Stoking the Fire 5
Metal heads: (from l-r) Anna Olsen, Rachel Cisler and Caitlin Leu, all sculpture students at UW Oshkosh, preparing for the community iron pour demonstration. Photo credit: Shawn McAfee/UW Oshkosh Learning Technologies.
A Metal Pour Convert
by Grace Lim
COLS Special Reports Producer
I came. I saw. I poured.
A little background: At a December bronze pour, I half-jokingly asked Teresa Lind, the sculpture instructor, if I could participate in a future pour.
She smiled broadly. "Sure."
Shawn McAfee, who took the still photos at the bronze pour, shook her head. "Don't tell her that," she warned.
Excited, I proclaimed, "I want to be the pour master!"
Fast-forward to April 9, 2011 to the community iron pour which was held outside without the safety rigs of the University's foundry. A couple of hours before the actual pour, Teresa and her students heated up the furnace by stuffing it with coke, a type of coal that burns hotter than regular coal.
Starting the Fire: UW Oshkosh art instructor Teresa Lind stuffs the furnace with coke, a substance that burns hotter than regular coal. Photo by Grace Lim/COLS Special Reports.
I and about 50 spectators gathered outside the pour area, which was marked off with bright yellow DO NOT CROSS tape. We watched the students put on their safety gear -- heavy leather foundry jackets, fireproof gloves, leather boots and helmets with long plastic visors.
Teresa saw me on the sidelines. "Are you going to pour?" she asked, with a grin.
"You're kidding, right?"
For an outside pour, students had to heat up the crucible, the container that holds the molten metal, with a torch. Then two people hoist the ladle -- a long metal shank with the pre-heated crucible attached to it at its center. Then they carry the ladle with the crucible to the furnace and place it under the tap hole near the bottom of the furnace. Another student then knocks out the plug, allowing the liquid metal to gush out. The students holding the ladle have to be on the ready to catch the molten metal which is upwards 2,700 degrees Fahrenheit.
I had to get the safety gear on and listen to pour floor supervisor Kelley Gierach's safety talk, which boiled down to DON'T DROP THE CRUCIBLE! YOU'LL HURT PEOPLE! Kelley was a terrific overseer of the pour and the teams. She told me that I was to help carry the ladle, using the "dead end," which has one handle.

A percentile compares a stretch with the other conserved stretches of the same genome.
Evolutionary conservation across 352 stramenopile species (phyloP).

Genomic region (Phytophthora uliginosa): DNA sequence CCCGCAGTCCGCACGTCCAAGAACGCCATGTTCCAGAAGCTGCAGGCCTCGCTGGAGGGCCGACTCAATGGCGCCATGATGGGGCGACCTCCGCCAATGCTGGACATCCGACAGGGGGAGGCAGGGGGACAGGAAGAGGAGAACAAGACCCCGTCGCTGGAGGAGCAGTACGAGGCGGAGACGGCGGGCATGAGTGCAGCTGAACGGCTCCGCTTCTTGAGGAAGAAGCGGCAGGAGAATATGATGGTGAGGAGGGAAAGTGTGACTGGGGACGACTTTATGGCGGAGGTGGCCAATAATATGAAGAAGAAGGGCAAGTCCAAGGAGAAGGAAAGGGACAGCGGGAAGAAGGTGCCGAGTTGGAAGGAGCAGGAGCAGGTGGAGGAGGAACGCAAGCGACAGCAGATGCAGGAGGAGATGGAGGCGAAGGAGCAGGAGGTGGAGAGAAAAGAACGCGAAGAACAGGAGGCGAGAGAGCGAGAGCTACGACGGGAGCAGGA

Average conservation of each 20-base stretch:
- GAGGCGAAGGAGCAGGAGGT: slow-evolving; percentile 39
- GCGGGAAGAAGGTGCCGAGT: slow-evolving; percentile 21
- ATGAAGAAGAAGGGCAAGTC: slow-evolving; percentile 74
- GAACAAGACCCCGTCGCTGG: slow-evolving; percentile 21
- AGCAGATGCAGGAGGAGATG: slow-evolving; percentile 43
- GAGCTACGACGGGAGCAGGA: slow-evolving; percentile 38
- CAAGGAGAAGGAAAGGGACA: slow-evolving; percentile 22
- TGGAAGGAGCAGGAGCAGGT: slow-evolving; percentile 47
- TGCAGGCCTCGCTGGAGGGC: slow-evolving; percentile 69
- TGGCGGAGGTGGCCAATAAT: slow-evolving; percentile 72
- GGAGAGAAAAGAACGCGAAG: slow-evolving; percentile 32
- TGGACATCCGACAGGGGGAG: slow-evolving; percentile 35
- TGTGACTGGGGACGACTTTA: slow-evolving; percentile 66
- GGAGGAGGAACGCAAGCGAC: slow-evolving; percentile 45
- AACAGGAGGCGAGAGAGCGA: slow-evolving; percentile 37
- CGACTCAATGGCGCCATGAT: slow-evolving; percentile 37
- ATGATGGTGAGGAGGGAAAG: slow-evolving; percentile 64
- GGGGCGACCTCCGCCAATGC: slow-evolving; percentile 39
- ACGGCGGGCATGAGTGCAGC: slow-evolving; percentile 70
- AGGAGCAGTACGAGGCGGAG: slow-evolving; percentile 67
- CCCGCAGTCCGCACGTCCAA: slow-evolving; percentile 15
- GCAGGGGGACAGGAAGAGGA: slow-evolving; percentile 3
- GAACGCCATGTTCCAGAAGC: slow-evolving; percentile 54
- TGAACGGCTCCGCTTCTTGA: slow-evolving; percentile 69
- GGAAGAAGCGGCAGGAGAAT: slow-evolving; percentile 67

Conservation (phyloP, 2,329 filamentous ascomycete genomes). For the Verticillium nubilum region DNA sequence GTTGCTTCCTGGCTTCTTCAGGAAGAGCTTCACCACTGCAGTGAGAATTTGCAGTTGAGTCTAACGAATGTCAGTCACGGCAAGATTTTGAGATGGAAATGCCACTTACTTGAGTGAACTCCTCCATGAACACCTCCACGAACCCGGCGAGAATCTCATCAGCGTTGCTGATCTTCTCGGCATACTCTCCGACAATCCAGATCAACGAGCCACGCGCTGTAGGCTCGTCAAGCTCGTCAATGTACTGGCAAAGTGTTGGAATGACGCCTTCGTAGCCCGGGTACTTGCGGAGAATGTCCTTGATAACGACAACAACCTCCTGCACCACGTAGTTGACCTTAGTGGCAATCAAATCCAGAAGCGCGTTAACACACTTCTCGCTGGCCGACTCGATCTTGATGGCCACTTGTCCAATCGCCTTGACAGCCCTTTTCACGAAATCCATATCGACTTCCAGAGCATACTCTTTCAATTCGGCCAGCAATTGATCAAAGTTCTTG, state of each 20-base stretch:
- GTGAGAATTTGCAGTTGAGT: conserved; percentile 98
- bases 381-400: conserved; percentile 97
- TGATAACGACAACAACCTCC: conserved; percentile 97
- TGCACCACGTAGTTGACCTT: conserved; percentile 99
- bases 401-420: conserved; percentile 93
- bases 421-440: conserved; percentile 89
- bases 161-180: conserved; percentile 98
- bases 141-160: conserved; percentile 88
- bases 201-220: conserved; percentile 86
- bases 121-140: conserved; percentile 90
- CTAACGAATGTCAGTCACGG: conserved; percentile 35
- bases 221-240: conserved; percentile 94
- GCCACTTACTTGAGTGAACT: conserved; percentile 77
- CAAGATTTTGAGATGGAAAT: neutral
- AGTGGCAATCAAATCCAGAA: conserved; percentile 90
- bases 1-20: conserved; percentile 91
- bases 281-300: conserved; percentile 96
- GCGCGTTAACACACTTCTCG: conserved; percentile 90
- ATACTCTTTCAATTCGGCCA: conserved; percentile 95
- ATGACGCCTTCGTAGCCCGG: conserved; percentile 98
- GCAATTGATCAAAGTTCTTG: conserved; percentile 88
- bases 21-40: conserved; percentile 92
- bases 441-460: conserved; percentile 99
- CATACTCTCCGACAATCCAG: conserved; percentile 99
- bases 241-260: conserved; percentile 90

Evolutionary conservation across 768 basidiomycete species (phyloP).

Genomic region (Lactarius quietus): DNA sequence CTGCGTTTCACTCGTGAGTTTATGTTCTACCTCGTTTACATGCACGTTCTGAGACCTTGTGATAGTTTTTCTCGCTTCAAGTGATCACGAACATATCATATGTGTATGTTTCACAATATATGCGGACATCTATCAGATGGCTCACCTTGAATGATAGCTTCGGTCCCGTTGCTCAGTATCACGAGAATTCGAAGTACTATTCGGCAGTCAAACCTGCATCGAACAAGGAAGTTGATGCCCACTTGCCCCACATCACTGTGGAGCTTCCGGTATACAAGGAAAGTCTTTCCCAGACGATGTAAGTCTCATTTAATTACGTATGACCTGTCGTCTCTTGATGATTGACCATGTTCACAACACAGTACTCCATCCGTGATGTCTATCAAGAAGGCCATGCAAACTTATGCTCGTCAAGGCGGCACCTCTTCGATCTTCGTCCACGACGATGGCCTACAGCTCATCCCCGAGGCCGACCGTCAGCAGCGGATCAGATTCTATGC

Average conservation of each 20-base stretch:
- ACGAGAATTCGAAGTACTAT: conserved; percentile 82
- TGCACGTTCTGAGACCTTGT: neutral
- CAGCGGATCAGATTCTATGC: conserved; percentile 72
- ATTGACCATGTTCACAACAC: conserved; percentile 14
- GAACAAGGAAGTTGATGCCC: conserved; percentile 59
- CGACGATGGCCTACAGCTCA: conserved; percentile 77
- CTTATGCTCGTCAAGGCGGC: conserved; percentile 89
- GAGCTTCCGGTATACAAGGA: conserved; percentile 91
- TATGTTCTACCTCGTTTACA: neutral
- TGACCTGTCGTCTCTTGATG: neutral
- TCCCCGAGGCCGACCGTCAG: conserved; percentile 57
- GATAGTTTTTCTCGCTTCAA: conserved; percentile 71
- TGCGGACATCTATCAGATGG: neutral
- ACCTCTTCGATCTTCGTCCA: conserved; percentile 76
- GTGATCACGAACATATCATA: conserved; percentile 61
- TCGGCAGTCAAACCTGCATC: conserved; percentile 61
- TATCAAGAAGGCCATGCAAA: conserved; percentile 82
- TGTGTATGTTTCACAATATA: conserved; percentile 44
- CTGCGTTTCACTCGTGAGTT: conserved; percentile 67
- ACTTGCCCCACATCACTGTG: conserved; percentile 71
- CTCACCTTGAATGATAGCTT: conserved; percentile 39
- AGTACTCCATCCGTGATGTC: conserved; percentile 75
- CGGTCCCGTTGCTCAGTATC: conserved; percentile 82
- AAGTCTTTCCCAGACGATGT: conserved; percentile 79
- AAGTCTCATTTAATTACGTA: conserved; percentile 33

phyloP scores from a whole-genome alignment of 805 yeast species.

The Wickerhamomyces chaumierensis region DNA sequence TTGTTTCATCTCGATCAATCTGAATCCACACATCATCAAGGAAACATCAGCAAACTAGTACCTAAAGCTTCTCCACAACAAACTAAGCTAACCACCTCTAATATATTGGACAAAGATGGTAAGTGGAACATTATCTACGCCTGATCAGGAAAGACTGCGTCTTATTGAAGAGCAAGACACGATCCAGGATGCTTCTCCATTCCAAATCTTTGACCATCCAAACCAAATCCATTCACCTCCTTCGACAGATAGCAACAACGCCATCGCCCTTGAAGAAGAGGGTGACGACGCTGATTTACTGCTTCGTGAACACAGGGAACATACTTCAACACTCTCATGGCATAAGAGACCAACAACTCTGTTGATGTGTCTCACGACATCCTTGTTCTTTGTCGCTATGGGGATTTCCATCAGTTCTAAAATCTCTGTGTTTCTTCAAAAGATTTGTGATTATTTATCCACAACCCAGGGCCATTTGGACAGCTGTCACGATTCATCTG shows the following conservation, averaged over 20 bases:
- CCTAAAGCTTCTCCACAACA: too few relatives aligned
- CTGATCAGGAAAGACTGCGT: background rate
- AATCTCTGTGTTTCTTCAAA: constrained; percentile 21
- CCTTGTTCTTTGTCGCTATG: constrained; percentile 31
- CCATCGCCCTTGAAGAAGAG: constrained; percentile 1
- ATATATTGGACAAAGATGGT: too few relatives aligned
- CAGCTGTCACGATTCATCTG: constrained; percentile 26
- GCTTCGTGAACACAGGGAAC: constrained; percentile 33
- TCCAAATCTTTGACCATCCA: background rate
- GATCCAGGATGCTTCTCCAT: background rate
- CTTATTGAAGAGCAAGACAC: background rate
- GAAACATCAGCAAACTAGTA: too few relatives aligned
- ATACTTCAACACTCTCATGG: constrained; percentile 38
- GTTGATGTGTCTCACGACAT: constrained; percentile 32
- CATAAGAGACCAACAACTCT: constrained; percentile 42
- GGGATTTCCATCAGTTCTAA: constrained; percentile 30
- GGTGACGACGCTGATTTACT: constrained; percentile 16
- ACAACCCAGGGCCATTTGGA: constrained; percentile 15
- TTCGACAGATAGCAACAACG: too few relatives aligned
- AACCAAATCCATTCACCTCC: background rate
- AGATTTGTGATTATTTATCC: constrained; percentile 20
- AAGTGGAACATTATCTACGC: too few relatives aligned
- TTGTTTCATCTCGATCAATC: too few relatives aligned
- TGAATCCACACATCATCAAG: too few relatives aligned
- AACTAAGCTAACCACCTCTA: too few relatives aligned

Making art: UW Oshkosh journalism instructor Grace Lim (in blue helmet) lends a hand in the community iron pour. Photo credit: Shawn McAfee/UW Oshkosh Learning Technologies.
My pour partner, UWO alumna Amanda Beard, will dictate the pour from the "live end," which has two handles. I'm basically the brawn. Amanda is the brawn AND the brain. Kelley cautioned me to refrain from any delusions of grandeur of being a hero pourer. She said if at any time I felt I was going to drop the crucible, I have to yell, "Spot!," at which time, my spotters will step in.
In my world of journalism, if I drop my equipment, I may break my recorder, maybe, my camera. In their world, if I drop the equipment, we may lose our feet or more.
My exuberance was tempered by her stark warnings.
Before I could get my turn to pour, I was told that my Asics runnning shoes wouldn't cut muster on the pour floor. One spectator, Drew Bode, a 2-D art major, offered his leather boots for my cause. Alas, his shoes also didn't pass the pour floor test. Undeterred, I scoured the footwear of the other spectators. Right before I gave up my dream of being a master pourer, I came across Tom Zaborski's boots. Before I could ask if I could look at them, he said with a slight drawl, "They'll do. I work in a foundry."
The Neenah, Wis., man was right. His boots did perfectly.
My part of the pour lasted only 5 minutes but felt a lot longer; my arms shook from exhaustion. Pouring metal is hard and exhilarating. I told Teresa after the pour that I will forever look at metal sculptures with new eyes.
And the people who make such wondrous objects? As Shawn, a 2-D artist and graphic designer, said: "They are the cowboys of art."
(Note: My husband John Beam, a math professor at UW Oshkosh shot the video. The voices you hear in the video belong to him and other spectators at the pour. In the video, I am wearing the blue helmet. My pour partner Amanda Beard, a 2009 alumna of UW Oshkosh, wore a green helmet. Kelley Gierach, the pour floor supervisor, wore a blue helmet. Teresa Lind, who was at my side the entire pour, wore a gray helmet. Anna Olson, the skimmer, who got rid of the impurities that floated to the top of the liquid metal, wore a green helmet.)